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Natural prolongation principle

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The natural prolongation principle or principle of natural prolongation is a legal concept introduced in maritime claims submitted to the United Nations.

The phrase denotes a concept of political geography and international law that a nation's maritime boundary should reflect the 'natural prolongation' of where its land territory reaches the coast.

Oceanographic descriptions of the land mass under coastal waters became conflated and confused with criteria that are deemed relevant in border delimitation.[1] The concept was developed in the process of settling disputes if the borders of adjacent nations were located on a contiguous continental shelf.

An unresolved issue is whether a natural prolongation defined scientifically, without reference to equitable principles, is to be construed as a "natural prolongation" for the purpose of maritime border delimitation or maritime boundary disputes.[2]

Contents

HistoryEdit

The phrase natural prolongation was established as a concept in the North Sea Continental Cases[3] in 1969.[4]

The relevance and importance of natural prolongation as a factor in delimitation disputes and agreements has declined during the period in which international acceptance of UNCLOS III has expanded.[5]

The Malta/Libya Case[6] in 1985 is marked as the eventual demise of the natural prolongation principle being used in delimiting between adjoining national maritime boundaries.[7]

See alsoEdit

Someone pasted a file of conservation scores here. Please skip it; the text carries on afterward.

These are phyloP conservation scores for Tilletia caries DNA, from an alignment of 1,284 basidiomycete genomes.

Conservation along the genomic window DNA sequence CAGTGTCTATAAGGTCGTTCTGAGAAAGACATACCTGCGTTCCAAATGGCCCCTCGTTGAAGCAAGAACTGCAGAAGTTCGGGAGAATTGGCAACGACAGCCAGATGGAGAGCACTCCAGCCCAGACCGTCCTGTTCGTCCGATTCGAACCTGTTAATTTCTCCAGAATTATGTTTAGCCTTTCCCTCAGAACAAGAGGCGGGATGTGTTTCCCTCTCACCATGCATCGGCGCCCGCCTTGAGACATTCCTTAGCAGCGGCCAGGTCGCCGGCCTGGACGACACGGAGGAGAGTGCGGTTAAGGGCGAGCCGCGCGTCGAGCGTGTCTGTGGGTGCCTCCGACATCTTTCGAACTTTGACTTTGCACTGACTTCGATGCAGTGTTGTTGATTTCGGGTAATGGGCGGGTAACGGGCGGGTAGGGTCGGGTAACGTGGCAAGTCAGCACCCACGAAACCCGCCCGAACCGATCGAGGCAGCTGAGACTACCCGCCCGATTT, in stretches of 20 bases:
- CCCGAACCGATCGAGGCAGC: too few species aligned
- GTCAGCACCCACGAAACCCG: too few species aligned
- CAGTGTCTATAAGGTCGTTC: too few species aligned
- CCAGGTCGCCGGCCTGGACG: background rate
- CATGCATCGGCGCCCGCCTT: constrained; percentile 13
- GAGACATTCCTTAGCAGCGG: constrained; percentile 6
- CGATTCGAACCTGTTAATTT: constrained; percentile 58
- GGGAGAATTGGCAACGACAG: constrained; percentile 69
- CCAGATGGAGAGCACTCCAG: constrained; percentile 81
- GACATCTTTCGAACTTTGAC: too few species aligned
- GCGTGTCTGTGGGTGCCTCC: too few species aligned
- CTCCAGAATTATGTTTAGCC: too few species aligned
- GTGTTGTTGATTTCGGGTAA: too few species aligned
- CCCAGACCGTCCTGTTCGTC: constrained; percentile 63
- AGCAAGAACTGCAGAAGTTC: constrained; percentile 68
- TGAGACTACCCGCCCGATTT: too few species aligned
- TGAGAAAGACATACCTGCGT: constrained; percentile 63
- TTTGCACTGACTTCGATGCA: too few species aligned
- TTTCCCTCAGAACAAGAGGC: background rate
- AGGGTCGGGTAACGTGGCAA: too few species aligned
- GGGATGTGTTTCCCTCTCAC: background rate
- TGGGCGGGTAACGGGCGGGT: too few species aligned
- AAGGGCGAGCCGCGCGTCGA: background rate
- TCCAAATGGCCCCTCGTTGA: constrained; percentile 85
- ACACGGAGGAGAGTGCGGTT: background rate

ReferencesEdit

  1. ^ Highet, Keith. (1989). "Whatever became of natural prolongation," in Rights to Oceanic Resources: Deciding and Drawing Maritime Boundaries, (Dorinda G. Dallmeyer et al., editors), pp. 87–100., p. 87, at Google Books
  2. ^ Capaldo, Giuliana Ziccardi. (1995). Répertoire de la jurisprudence de la cour internationale de justice (1947–1992). p. 409., p. 409, at Google Books.
  3. ^ North Sea Continental Shelf Cases (Federal Republic of Germany v Denmark; Federal Republic of Germany v Netherlands) [1969] ICJ Reports 4 at 42.
  4. ^ Highet, pp. 89–90., p. 89, at Google Books
  5. ^ Kaye, Stuart B. (1995). Australia's maritime boundaries, pp. 12, 172.
  6. ^ Case Concerning the Continental Shelf (Libyan Arab Jamahiriya v Malta) (Judgment) [1985] ICJ Reports 13 at 29
  7. ^ Highet, pp. 91–95., p. 91, at Google Books

SourcesEdit

  • Capaldo, Giuliana Ziccardi. (1995). Répertoire de la jurisprudence de la cour internationale de justice (1947-1992). Dordrecht: Martinus Nijhoff Publishers. ISBN 9780792329930; ISBN 9780792335146; ISBN 9780792335153; OCLC 30701545
  • Dorinda G. Dallmeyer and Louis De Vorsey. (1989). Rights to Oceanic Resources: Deciding and Drawing Maritime Boundaries. Dordrecht: Martinus Nijhoff Publishers. ISBN 9780792300199; OCLC 18981568
  • Francalanci, Giampiero; Tullio Scovazzi; and Daniela Romanò. (1994). Lines in the Sea. Dordrecht: Martinus Nijhoff Publishers. ISBN 978-0-7923-2846-9; OCLC 30400059
  • Kaye, Stuart B. (1995). Australia's maritime boundaries. Wollongong, New South Wales: Centre for Maritime Policy (University of Wollongong). ISBN 9780864183927; OCLC 38390208